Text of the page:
What Staple Length Is Needed For Wool To Be Spun?

Before you get some wool to start your spinning project, you need to know what you are looking for in that wool, specifically how long should the staple length of wool be for you to spin it?

Wool with a staple length of 3-5 inches will be the easiest to spin. Wool with shorter or longer staple lengths can be spun with the appropriate fiber preparation to match the wool and the intended use, mainly woolen or worsted style yarn.

While all wool can be spun in one way or another, most folks are looking to start with a likely to succeed wool of a workable length.

What Is Staple Length? goes over more of the basics of why staple length is important in wool and why it matters to handspinners.

Beginners should start with 3-5 inch staple length wool

Beginners should start with wool that has a minimum staple length of 3 inches and a maximum staple length of 5 inches. If you can, lean towards 3.5-4 inches. This is the sweet spot!

You also need to consider the fiber diameter of the wool that you are going to be spinning.

The easiest wool to work with is going to be a medium wool. These are nice, all purpose wools that will be easier for you to manage.

As you get better with your spinning, be sure to branch out and try some different staple lengths and see if you actually prefer a fine or long wool, but for now, use 3.5-4 inch medium wool.

I generally do not measure my wool, I’m using wool from a few of our sheep and I get what I get!

Just to see how this all plays out, I measured some of the wool that I am working with now, from our one and only black ewe. Her fleece is just a touch over 3 inches and, for me, is almost too short.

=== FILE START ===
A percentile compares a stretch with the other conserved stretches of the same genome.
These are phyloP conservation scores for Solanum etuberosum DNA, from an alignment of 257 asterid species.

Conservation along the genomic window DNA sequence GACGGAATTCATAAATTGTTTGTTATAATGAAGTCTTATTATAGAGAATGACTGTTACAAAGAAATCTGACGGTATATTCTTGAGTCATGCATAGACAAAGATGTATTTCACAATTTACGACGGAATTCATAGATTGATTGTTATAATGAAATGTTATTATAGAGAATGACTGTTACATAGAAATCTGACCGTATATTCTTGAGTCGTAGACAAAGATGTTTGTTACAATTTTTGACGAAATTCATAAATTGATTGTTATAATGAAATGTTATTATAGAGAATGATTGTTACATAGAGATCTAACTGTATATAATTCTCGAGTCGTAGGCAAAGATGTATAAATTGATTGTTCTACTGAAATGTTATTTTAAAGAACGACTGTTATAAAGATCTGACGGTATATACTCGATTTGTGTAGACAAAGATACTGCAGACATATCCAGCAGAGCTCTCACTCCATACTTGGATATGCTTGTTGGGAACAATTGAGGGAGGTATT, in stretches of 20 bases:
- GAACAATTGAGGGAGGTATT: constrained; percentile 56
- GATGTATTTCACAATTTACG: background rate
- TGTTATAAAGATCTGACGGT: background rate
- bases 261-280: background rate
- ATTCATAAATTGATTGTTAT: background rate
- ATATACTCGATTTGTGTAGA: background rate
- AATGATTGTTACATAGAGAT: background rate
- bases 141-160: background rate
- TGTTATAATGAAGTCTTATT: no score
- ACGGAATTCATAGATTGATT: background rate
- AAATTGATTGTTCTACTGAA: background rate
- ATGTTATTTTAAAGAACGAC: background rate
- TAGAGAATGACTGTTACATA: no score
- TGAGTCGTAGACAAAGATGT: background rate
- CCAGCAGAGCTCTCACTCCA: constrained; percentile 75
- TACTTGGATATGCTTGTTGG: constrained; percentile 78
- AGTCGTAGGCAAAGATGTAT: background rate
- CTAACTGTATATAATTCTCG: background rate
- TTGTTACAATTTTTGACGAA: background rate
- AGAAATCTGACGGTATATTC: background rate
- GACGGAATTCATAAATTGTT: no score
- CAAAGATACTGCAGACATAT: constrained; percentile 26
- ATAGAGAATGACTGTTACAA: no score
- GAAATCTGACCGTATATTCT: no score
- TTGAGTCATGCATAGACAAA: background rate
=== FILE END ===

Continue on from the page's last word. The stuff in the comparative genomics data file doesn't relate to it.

If it was more like 2.5, I don’t think I could handle it without sending away the fleece to be processed into roving or really getting a ton better with my carding skills!

Is Merino Hard To Spin? gives tips on working with merino, a wonderful fiber that is more of a intermediate beginner level fiber source.

white wool showing staple length
This is a nice, longer stapled wool. Look close to the ruler and you’ll see a few individual strands pulled out of the combed top to show how long the staple length is, which ends up right about 5 inches.

Match the wool staple length to the wool prep

Generally speaking, the shorter staple length wools should be carded for spinning and the longer staple length wools should be combed for spinning.

The medium wools can go either way, depending upon what you are doing, with most folks using the shorter medium wools as carded rolags or roving.

Woolen vs worsted spinning determines wool prep

What we are really getting to here is what is the end result your are looking for in your project? You have to get specific and work backwards from the end result to see what you actually need to start with!

Do you want a sweater with a ton of stitch definition, like an Aran pattern? Then you’ll want a more clean look (not fluffy) to your yarn so those stitches that you just worked so hard on will show up.

This means you need to be spinning worsted yarn and you’ll probably want to use a wool with a bit more length, so medium wools are good here.

Are you looking to make a super warm and fluffy hat or mittens? This will require yarn that has a lot of insulating ability, which means you want to spin woolen style.

To get the fluffy yarn, you are going to want to use a finer wool that has a shorter staple length and has been carded into roving.